Now that all and sundry have tried Shari Arison and found her guilty, it's my turn to try her. I find her innocent, and rise in her defense. I am not, of course, calling for mercy or consideration to be shown to the girl who grew up with Ted, who was apparently the first to notice the eccentricities of his daughter. I'd like to see you grow up with a father like Ted, before he leaves you his billions. I do call on you to appreciate her persona and works, and identify with them.
In the morning I read that the Yedioth Ahronoth journalist Nahum Barnea, a long-time customer of Bank Hapoalim, is worried. What will happen to his deposits? Are they in responsible hands, he frets.
I'm also a client of Hapoalim and I haven't betrayed its trust in the last 40 years. But unlike Barnea, I'm not worried at all. On the contrary. I envision a safe, promising horizon for my savings and checking account.
This is why: The problem of Barnea and his ilk is that they see the world through material eyes, not spiritual ones, as Shari and I, and many other good people see things. They simply don't understand, these worried people out there, what world they live in. They think that even after the global economic crisis we live in the same old world, supposedly governed by cool logic. No, dear readers. That world is gone and will probably not return. We are in the New Age, which is run by lofty, invisible visions and messages.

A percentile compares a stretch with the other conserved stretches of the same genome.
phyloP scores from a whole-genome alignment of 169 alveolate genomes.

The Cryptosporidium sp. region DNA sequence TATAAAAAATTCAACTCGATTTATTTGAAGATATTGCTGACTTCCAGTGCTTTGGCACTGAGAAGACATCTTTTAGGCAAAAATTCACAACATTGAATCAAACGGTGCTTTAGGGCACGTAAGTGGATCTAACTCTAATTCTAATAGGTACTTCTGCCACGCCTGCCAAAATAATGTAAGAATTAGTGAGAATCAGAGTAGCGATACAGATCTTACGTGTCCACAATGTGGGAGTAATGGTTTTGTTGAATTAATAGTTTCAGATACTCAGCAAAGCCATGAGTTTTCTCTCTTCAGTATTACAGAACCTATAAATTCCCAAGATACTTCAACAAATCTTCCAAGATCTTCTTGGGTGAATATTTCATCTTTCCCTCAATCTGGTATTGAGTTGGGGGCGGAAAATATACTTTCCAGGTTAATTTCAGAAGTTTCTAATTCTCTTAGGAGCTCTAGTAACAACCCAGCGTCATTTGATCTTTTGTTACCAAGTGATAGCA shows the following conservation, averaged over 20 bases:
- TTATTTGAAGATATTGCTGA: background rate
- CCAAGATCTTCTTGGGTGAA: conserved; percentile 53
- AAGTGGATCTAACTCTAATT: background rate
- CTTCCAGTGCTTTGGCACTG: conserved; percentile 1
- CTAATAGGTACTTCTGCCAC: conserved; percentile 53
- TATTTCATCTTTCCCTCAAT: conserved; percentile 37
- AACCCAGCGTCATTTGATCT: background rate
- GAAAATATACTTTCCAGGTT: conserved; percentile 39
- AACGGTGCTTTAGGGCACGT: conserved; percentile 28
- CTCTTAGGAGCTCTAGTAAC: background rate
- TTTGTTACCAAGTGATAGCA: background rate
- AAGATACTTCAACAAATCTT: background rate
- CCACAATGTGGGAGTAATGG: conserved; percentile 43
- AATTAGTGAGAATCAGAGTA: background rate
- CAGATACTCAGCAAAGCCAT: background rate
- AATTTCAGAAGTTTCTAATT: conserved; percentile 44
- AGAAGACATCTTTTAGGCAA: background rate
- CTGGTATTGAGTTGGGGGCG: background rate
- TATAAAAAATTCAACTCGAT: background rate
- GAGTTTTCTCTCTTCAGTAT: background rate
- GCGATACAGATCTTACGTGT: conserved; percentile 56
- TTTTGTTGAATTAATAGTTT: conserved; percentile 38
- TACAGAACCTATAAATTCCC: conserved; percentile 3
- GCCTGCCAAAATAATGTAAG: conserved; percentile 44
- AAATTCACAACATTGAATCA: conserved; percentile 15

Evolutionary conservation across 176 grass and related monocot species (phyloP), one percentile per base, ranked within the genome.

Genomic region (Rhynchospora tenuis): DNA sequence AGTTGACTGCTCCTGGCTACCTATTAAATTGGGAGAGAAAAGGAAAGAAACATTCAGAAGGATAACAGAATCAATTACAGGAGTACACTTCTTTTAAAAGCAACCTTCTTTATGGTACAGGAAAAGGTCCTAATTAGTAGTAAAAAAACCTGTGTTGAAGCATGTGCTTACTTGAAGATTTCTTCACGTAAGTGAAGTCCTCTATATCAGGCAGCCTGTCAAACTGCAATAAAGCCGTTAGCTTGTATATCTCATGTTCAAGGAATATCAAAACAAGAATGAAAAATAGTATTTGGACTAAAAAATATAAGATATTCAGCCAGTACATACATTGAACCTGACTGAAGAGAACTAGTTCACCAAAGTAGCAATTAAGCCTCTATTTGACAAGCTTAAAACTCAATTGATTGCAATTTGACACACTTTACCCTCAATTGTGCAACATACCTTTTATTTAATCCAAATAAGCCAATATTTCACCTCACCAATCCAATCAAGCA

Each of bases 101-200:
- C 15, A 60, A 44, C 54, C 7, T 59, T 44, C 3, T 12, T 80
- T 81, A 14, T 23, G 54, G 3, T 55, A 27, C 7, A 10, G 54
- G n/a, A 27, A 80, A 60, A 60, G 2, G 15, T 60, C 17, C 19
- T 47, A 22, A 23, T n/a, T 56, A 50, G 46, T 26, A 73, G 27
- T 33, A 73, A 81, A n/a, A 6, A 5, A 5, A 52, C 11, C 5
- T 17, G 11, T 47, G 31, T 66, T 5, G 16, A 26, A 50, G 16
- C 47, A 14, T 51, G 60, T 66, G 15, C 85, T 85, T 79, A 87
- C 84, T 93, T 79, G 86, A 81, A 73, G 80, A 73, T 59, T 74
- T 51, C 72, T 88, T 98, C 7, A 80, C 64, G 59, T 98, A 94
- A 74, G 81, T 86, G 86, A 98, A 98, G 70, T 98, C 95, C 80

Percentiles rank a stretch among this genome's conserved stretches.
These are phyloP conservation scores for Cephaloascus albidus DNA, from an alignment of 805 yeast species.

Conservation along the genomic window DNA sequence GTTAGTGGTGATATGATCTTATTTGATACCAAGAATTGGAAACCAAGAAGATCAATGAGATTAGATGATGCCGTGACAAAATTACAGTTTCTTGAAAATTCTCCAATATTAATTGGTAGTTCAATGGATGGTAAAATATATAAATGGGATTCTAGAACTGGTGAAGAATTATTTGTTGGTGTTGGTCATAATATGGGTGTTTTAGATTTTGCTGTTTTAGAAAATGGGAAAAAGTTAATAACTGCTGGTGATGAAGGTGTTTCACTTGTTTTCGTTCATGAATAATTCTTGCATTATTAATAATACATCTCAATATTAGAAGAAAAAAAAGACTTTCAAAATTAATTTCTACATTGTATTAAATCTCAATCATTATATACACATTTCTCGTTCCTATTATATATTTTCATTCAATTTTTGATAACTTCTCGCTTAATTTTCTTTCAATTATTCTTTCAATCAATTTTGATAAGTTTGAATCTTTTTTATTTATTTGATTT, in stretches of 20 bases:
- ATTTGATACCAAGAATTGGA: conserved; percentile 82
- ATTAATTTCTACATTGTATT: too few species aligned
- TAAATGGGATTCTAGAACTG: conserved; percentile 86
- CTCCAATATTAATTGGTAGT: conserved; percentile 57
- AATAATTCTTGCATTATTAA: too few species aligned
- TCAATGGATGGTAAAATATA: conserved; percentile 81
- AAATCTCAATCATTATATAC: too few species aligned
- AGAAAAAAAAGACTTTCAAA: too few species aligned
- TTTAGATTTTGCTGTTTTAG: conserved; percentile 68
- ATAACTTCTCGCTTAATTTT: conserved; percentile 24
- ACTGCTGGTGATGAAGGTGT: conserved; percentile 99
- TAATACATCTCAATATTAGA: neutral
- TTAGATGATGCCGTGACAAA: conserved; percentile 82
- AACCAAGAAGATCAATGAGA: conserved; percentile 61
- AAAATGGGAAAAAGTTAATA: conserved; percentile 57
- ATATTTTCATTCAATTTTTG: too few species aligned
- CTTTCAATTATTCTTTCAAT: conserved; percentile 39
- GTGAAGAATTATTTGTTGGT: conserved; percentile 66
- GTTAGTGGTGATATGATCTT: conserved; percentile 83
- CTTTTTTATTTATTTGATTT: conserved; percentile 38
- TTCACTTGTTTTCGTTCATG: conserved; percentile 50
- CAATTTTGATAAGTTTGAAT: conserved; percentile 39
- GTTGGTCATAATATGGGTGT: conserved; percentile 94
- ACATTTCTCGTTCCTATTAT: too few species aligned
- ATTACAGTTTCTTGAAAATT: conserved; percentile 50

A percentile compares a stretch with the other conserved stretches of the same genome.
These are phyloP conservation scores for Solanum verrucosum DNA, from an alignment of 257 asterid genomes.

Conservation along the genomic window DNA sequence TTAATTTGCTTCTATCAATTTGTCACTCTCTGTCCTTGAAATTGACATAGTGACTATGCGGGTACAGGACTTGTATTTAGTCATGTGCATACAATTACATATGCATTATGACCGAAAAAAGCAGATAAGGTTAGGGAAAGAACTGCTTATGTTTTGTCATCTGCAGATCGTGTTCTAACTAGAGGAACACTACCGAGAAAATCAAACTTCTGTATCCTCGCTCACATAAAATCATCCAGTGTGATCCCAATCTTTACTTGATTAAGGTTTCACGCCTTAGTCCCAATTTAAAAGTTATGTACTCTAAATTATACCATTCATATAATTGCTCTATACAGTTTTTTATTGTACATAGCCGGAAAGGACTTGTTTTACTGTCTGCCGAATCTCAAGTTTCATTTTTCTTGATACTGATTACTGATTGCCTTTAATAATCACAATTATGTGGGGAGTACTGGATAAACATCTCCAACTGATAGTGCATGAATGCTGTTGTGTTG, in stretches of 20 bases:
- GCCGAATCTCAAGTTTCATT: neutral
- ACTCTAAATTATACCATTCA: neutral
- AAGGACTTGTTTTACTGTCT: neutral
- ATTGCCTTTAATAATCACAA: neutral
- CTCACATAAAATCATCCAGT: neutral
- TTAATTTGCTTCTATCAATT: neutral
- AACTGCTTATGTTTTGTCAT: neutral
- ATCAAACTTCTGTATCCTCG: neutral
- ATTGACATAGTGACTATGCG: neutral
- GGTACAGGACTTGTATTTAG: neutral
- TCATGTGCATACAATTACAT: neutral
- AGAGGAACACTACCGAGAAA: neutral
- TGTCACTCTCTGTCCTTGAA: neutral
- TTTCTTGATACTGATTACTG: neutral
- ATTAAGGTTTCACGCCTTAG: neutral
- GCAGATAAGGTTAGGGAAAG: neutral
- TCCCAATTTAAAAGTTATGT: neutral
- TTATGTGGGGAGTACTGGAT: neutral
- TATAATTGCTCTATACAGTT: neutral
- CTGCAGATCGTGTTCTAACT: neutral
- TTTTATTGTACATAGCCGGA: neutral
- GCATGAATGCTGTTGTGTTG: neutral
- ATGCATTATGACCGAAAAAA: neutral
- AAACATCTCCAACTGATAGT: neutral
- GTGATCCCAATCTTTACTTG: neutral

To Shari Arison's credit it has to be said that she represents the new world openly, without trepidation. She does it with courage and integrity, looking people straight in the eye, not like other chieftains - be they in control of companies or political systems - who do exactly what she does, but secretly. They hide in confessionals and whisper to rabbis, who peer into their innards, like the x-ray rabbi and other celebrities and wizards who people the nation, mainly its southern part.
It's all a question of personal taste. I prefer the nutcases who dared and stepped out of the closet to the ones still skulking inside. Moreover, in the past year we have seen the pros at work, in all their uselessness and myopia. The number of economists who predicted the meltdown can be counted on one trembling hand.
How are they any better than the hearers of voices or seers of visions?
Want to enjoy 'Zen' reading - with no ads and just the article? Subscribe todaySubscribe now